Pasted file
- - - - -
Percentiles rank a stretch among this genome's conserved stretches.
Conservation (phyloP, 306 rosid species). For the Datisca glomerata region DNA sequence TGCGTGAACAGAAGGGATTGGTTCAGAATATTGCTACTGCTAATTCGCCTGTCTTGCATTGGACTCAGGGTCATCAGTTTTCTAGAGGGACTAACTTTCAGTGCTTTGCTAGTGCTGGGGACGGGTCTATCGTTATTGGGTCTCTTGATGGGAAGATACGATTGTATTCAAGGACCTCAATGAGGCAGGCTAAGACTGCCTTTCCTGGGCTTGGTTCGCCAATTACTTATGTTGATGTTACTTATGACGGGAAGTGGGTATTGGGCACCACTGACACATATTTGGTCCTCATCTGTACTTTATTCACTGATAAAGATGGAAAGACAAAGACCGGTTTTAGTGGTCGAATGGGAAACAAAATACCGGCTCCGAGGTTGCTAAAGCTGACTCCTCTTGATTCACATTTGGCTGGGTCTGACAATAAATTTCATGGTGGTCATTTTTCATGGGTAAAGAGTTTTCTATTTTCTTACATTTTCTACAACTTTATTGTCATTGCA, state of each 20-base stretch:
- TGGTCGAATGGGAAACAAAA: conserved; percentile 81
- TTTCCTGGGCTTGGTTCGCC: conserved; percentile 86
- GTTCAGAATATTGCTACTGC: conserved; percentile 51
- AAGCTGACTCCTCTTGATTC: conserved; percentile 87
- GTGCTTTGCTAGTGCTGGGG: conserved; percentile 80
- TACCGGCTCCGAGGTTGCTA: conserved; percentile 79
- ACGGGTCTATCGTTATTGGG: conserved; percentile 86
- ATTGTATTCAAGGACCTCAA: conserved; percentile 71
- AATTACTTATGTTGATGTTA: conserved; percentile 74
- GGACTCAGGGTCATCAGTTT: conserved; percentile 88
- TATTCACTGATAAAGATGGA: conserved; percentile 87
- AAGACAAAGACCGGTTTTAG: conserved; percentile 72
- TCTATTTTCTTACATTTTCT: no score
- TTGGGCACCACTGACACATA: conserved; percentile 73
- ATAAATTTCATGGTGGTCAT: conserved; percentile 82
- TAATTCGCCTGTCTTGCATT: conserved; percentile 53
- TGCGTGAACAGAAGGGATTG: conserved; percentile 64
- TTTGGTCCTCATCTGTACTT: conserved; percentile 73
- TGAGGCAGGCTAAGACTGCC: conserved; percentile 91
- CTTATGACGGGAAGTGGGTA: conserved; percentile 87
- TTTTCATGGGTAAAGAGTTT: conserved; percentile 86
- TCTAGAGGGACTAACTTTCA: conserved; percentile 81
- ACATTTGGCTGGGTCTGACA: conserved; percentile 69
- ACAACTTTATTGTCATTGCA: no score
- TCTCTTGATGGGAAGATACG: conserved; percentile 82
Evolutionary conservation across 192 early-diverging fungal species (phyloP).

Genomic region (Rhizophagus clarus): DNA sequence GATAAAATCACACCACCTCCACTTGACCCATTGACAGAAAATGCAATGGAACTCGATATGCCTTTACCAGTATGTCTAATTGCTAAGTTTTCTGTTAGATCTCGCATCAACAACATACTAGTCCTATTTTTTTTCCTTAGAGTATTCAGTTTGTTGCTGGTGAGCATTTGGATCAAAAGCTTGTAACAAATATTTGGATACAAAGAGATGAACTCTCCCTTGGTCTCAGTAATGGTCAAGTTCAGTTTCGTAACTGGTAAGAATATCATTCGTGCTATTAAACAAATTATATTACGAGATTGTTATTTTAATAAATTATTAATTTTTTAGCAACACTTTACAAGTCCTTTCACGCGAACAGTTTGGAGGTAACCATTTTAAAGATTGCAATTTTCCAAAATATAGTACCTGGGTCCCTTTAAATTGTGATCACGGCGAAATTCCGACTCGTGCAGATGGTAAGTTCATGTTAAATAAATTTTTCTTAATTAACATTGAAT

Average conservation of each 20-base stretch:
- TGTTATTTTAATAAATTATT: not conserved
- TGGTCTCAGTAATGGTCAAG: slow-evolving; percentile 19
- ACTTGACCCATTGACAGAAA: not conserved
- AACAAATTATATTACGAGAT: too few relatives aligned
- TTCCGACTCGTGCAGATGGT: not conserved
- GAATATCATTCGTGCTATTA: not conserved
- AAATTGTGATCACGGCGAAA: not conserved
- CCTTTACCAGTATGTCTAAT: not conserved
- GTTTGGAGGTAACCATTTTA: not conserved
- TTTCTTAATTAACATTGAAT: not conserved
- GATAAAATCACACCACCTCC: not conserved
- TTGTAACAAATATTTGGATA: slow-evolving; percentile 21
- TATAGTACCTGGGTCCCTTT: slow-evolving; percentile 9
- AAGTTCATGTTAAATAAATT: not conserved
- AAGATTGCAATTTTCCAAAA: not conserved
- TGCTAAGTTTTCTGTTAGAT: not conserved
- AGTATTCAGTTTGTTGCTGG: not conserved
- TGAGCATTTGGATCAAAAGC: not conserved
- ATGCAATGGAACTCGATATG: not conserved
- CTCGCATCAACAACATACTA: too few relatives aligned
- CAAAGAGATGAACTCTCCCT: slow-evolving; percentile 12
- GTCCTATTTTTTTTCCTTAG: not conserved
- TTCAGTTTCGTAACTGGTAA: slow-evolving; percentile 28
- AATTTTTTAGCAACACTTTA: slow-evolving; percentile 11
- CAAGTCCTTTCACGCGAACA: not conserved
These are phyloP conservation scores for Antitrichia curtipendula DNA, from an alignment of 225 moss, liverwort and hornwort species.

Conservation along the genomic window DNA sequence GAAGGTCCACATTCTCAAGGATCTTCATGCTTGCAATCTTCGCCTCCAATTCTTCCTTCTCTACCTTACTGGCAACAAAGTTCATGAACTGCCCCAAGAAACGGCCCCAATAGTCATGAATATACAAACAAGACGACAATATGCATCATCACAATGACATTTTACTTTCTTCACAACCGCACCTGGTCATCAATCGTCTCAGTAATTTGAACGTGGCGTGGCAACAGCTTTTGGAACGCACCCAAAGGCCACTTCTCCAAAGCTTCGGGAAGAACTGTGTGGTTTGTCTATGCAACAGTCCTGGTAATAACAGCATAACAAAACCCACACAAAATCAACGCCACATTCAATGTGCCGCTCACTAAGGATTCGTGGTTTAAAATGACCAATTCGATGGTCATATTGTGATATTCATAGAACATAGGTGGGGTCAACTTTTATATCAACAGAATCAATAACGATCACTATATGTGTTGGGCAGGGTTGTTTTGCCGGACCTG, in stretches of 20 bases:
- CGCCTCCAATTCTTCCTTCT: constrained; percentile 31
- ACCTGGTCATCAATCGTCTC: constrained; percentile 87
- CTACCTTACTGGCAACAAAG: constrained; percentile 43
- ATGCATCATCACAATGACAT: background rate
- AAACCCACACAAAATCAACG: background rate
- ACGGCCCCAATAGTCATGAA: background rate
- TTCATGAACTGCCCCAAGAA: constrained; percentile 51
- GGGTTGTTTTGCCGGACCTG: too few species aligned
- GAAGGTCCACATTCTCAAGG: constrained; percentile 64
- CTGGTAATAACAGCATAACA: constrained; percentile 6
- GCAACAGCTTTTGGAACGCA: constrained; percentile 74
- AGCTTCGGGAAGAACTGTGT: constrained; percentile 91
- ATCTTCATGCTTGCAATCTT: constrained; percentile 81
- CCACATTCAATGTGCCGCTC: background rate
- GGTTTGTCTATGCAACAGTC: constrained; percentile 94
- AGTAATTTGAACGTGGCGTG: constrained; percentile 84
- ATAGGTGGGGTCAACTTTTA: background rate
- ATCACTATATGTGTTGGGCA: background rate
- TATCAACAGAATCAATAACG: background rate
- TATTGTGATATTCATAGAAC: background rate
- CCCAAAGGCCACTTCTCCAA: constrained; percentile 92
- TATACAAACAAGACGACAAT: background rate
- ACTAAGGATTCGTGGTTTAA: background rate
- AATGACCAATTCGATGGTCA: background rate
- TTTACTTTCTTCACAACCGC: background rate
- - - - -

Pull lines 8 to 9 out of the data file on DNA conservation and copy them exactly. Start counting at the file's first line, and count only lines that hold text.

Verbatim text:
- TACCGGCTCCGAGGTTGCTA: conserved; percentile 79
- ACGGGTCTATCGTTATTGGG: conserved; percentile 86